Property Rights

September 4, 2001

September 4, 2001

Last week I was riding horses on a ranch in Wyoming. This week I'm back in Washington, but I'm still hung up on family farms and a way of life that is part of our heritage. My family farm in Illinois has been in the family for more than 100 years, and I must admit that we are lucky to live here in the U. S.

I'm afraid we take for granted property rights and the rule of law that protect the individual citizen.

Imagine yourself -- a farmer in Zimbabwe in southern Africa. Black landless squatters are stealing your neighbor's farms and threatening yours. President Robert Mugabe refuses to protect the property rights of the nation's family farms -- farms that are modern, highly mechanized and productive -- and have been in families for more than 100 years. White farmers and black laborers have been attacked with axes and machetes, livestock killed, crops destroyed, houses burned. What's more, the Mugabe government plans to seize 95% of all white-owned farms. That's 20 million acres -- with little in the way of compensation for the owners.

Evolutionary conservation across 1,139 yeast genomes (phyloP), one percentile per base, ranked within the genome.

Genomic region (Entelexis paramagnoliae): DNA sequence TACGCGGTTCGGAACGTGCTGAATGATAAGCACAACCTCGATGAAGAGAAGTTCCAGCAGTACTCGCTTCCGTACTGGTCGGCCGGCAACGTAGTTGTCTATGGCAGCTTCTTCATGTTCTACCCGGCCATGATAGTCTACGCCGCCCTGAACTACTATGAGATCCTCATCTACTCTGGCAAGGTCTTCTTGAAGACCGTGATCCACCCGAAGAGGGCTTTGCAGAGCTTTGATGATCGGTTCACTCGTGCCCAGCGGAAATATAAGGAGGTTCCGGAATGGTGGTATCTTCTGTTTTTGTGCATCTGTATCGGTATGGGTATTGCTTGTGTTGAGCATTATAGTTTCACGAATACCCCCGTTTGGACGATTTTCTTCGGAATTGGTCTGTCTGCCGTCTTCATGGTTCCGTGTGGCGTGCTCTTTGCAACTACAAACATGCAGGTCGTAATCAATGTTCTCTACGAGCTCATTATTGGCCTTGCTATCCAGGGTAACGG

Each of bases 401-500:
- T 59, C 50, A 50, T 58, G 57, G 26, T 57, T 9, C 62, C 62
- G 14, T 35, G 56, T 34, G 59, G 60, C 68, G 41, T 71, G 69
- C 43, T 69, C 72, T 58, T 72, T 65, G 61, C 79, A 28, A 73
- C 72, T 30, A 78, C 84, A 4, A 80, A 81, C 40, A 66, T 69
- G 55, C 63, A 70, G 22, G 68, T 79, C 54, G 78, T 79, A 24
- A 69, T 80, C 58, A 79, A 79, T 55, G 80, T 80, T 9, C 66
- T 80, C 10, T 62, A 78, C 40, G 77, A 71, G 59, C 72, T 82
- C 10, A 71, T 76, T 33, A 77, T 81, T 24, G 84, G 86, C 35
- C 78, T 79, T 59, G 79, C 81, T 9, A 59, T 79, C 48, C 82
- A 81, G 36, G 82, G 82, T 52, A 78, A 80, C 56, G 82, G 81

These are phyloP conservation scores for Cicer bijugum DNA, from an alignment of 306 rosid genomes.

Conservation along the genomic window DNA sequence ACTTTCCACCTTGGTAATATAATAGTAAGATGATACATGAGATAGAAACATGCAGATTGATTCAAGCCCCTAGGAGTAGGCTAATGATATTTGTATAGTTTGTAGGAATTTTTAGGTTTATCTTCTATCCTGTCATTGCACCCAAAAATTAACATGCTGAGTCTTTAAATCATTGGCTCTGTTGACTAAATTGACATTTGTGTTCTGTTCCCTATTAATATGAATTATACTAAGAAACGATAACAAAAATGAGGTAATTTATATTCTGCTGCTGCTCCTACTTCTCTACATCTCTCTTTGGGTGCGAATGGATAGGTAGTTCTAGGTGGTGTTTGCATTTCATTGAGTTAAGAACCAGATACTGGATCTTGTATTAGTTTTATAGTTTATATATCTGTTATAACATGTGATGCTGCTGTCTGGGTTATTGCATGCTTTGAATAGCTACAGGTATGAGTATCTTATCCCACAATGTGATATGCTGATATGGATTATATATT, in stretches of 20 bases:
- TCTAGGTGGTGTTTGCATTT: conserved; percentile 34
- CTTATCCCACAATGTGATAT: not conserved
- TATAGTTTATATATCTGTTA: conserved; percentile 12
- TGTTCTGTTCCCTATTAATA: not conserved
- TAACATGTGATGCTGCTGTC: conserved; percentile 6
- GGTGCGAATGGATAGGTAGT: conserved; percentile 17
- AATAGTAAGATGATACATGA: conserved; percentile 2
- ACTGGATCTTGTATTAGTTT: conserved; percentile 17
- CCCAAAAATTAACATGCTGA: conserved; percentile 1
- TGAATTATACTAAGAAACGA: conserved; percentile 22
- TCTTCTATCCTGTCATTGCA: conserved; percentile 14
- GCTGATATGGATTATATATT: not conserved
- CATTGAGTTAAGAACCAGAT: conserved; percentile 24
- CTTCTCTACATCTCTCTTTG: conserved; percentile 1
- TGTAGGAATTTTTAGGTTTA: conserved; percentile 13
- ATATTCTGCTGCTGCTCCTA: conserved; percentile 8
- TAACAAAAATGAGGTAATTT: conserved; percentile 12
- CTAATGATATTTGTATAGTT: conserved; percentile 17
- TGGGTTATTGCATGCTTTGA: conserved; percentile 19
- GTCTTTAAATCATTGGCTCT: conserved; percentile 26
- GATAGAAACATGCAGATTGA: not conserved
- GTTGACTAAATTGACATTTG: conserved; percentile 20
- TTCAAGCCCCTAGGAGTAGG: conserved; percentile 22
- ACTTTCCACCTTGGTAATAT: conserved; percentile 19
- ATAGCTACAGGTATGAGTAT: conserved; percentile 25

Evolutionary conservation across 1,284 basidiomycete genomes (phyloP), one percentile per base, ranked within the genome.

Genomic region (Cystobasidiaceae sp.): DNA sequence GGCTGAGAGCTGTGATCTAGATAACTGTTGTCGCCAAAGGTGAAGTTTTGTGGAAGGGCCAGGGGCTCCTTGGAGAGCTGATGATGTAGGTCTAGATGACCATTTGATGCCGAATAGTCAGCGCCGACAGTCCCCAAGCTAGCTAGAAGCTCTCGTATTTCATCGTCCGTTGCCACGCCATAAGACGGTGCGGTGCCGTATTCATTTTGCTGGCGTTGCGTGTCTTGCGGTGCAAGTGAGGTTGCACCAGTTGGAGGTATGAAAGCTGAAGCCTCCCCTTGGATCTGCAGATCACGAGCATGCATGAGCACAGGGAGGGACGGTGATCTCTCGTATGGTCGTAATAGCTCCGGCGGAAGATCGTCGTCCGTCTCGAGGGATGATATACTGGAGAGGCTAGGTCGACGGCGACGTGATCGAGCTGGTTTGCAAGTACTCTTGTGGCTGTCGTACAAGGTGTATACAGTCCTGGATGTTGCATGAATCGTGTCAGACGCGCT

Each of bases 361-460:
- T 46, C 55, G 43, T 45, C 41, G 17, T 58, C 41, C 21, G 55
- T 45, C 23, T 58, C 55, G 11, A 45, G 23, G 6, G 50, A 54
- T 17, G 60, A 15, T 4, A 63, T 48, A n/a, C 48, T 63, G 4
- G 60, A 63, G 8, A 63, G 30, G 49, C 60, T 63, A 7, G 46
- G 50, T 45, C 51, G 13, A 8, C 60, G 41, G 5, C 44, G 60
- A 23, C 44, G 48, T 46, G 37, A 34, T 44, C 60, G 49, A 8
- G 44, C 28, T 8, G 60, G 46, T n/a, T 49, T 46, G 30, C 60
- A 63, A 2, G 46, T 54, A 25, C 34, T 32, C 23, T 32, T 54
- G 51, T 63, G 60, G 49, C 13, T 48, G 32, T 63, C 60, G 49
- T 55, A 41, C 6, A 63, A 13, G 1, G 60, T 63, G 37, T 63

Those farm families, that have spent decades raising their young and building a productive industry, stand to lose everything. The country will lose its most productive industry -- agriculture, and then they will expect the rest of the world to ship them food to feed their starving population. Just wait and see. That will be the consequence of Mugabe's land redistribution.

God bless America. Until next week, I am John Block from Washington.